Paragraph 4
Give your reaction to the film as well as your opinion on the quality of the film, also recommend who might like the film.

Rabbit Proof Fence Support document.

English Prep Friday 4 March 2011
Make a list of 4 hardships (things which cause suffering) which Arthur Hobhouse experienced, and a list of 4 hardships Molly experienced.

What affect do you think these hardships had on both Arthur and Molly? For example you might say that Molly's separation from her mother made her a more determined person, because she had to be determined to take herself and the other two girls home. ]

How much do you need to write? Perhaps two lists of hardships and two paragraphs, one for Arthur and one for Molly.

If it is not clear send me an email.

English Prep 3 March 2011
You have been watching Rabbit Proof Fence.

I want you to consider what you would be thinking about if you were lost in this desert in this situation. Make a list of the things that you would be thinking about. How would you be acting, how would you be keeping safe, what would you be eating, what would you be drinking, where would you be heading, what would you be watching out for.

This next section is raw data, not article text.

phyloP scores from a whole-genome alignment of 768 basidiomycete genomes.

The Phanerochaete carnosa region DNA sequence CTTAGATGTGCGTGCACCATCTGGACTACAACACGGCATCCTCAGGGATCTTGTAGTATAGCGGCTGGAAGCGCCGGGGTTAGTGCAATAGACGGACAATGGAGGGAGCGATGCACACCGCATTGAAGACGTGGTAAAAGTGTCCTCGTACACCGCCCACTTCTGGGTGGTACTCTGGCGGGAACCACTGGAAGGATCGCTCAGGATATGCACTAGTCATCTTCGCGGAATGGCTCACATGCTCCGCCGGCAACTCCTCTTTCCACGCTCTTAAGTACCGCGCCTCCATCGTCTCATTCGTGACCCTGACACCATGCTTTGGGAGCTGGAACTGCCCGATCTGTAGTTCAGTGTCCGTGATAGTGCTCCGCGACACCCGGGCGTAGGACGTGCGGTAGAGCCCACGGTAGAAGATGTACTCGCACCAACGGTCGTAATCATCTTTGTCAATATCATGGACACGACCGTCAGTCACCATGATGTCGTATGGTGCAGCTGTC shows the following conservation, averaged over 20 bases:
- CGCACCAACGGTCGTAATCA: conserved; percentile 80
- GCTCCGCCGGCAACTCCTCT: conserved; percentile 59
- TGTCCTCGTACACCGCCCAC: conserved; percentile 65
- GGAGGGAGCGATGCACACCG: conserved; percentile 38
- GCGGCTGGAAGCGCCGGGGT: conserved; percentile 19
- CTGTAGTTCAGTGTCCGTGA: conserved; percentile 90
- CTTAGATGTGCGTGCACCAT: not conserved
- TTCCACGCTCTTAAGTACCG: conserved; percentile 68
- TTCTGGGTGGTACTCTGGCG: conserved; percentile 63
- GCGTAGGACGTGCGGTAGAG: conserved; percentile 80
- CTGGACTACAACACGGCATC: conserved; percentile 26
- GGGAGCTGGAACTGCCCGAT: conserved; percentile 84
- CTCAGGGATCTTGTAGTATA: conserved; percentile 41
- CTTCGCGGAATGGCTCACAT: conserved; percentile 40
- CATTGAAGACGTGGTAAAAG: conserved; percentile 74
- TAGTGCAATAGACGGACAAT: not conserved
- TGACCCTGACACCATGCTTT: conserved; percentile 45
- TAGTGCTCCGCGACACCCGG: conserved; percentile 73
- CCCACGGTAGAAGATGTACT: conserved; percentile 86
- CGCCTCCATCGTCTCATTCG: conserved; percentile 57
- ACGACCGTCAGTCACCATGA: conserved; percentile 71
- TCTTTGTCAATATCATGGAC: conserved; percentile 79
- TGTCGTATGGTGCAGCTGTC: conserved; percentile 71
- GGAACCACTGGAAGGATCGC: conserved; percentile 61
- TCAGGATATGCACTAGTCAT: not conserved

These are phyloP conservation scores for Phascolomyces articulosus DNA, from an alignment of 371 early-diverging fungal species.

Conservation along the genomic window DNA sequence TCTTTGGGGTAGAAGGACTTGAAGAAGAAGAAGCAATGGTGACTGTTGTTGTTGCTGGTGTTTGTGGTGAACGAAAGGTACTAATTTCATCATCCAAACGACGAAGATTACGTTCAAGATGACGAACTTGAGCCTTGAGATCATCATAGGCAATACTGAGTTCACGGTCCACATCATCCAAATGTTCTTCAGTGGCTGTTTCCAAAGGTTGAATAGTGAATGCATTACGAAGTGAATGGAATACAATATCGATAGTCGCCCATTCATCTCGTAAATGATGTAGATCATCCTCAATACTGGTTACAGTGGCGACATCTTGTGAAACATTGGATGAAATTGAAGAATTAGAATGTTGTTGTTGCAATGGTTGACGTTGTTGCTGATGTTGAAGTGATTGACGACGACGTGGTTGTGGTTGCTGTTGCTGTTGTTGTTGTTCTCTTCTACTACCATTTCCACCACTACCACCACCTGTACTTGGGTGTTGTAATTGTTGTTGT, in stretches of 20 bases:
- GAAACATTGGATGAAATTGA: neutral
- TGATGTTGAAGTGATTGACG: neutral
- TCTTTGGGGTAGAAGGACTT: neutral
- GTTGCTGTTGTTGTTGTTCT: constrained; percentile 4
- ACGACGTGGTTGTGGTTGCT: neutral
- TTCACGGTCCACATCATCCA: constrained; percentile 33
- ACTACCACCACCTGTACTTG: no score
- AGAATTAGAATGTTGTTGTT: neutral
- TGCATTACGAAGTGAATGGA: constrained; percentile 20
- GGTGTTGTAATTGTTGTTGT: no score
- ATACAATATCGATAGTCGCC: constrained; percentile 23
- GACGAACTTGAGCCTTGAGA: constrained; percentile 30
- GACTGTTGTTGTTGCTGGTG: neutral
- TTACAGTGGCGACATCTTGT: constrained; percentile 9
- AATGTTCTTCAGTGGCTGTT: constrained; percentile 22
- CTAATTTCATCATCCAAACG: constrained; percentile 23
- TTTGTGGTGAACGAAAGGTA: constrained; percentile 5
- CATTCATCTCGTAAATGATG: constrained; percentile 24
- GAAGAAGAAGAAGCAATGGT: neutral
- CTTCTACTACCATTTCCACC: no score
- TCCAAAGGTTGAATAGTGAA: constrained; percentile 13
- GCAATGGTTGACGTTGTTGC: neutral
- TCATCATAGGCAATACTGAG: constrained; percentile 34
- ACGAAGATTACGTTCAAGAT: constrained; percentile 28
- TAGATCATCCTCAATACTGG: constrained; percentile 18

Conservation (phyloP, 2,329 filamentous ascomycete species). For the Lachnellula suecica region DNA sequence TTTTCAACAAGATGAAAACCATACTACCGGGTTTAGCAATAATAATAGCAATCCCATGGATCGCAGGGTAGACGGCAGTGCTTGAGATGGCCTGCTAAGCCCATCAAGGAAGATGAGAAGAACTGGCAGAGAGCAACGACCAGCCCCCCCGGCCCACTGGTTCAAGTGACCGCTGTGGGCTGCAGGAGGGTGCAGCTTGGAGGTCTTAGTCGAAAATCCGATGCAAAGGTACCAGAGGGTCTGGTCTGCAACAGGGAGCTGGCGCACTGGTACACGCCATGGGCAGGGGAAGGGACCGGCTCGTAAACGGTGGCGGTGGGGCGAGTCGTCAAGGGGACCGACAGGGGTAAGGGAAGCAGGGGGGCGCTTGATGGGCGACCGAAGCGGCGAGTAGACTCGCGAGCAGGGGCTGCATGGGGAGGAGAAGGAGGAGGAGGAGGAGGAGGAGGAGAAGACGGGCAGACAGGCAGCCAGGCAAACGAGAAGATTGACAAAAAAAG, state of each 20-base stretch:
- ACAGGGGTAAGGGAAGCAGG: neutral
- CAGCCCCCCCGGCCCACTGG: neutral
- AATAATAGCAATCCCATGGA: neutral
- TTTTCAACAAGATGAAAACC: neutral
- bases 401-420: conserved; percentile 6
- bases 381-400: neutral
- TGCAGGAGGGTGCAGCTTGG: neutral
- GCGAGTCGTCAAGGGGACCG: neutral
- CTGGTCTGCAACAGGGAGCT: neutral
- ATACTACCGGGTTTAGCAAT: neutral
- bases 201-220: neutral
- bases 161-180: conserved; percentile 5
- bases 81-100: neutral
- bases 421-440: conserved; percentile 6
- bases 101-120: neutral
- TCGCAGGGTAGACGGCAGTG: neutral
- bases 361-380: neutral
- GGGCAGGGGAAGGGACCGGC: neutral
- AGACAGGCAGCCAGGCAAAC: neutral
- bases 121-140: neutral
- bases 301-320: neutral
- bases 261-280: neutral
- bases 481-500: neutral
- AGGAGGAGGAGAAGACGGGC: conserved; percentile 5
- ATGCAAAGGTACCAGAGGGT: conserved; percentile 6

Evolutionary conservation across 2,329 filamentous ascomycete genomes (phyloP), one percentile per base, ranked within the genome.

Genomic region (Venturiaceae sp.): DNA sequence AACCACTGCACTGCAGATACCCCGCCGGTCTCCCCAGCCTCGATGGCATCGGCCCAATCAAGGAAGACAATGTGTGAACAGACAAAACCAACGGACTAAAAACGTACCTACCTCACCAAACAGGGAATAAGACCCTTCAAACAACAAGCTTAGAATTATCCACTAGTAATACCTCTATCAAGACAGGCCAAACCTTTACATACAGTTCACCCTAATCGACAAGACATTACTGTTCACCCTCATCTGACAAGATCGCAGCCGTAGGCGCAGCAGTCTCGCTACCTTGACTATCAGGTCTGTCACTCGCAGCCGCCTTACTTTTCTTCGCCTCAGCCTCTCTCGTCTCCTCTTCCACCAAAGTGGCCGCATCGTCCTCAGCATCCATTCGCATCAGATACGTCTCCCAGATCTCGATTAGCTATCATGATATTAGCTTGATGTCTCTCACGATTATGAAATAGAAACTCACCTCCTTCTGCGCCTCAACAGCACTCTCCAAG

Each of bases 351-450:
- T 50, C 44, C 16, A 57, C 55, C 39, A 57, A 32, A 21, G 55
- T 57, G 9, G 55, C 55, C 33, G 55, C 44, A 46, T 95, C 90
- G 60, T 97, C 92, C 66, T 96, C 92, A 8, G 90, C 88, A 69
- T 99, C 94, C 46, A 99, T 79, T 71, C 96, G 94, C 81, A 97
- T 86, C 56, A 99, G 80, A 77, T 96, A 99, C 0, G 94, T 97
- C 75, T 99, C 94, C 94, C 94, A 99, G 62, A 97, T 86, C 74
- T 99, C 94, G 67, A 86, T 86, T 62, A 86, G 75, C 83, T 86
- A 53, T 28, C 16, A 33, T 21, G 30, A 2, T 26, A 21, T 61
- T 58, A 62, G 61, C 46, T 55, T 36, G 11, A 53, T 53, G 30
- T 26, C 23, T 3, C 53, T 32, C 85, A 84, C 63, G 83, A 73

This can be a bullet list, but you need to think hard and use clues from the film to help you.

If you have a problem send me an email I will be available after 5.45pm. Dr Lee

You might also want to see the ex Prime Minister of Australia saying sorry to what we call the 'Stolen Generation.' Sorry it's so small, but the sound is more interesting than the pictures.

English Prep 2 February

1. Type your onomatopoeia poem into a word processor, and then copy and paste into aklgg.wikispace.com (10)
There was a problem with this page, but it is now fixed. Thanks Kit.

2. Read page 43 in FOL book.(5)

3. Read page 48 and make a plan for a story using the instructions. (15)

Read to page 122 in Alone on a Wide Wide Sea.

David this is a trailer for a Steampunk movie.

English Prep 28 January

Write a sound poem using (mainly) onomatopoeic words. Use the sounds and rhythm to make it interesting, entertaining and funny.

Here's one I prepared (rather quickly) earlier.

Yours might be a little longer than this.

Riggle, diggle, bibble, bob
Taggle, wiggle, waggle, gob
Bibble, nibble, dribble, dub
Gobble, gabble, giggle, blob

Hurtle, gurgle, rabble, glub
Dribble, bobble, gaggle, flab
Dingle, bingle, boggle, blob
Winkle, dinkle, dongle, blab.

English Prep 15 November 2010

The North Wind sighed:
And in a trice
What was water
Now is ice.

What sweet rippling
Water was
Now betwitched is
Into glass:

White and brittle
Where is seen
Ther presoned milfoil's
Tender green;

Clear and ringing
With sun aglow,
Where the boys sliding
And skating go.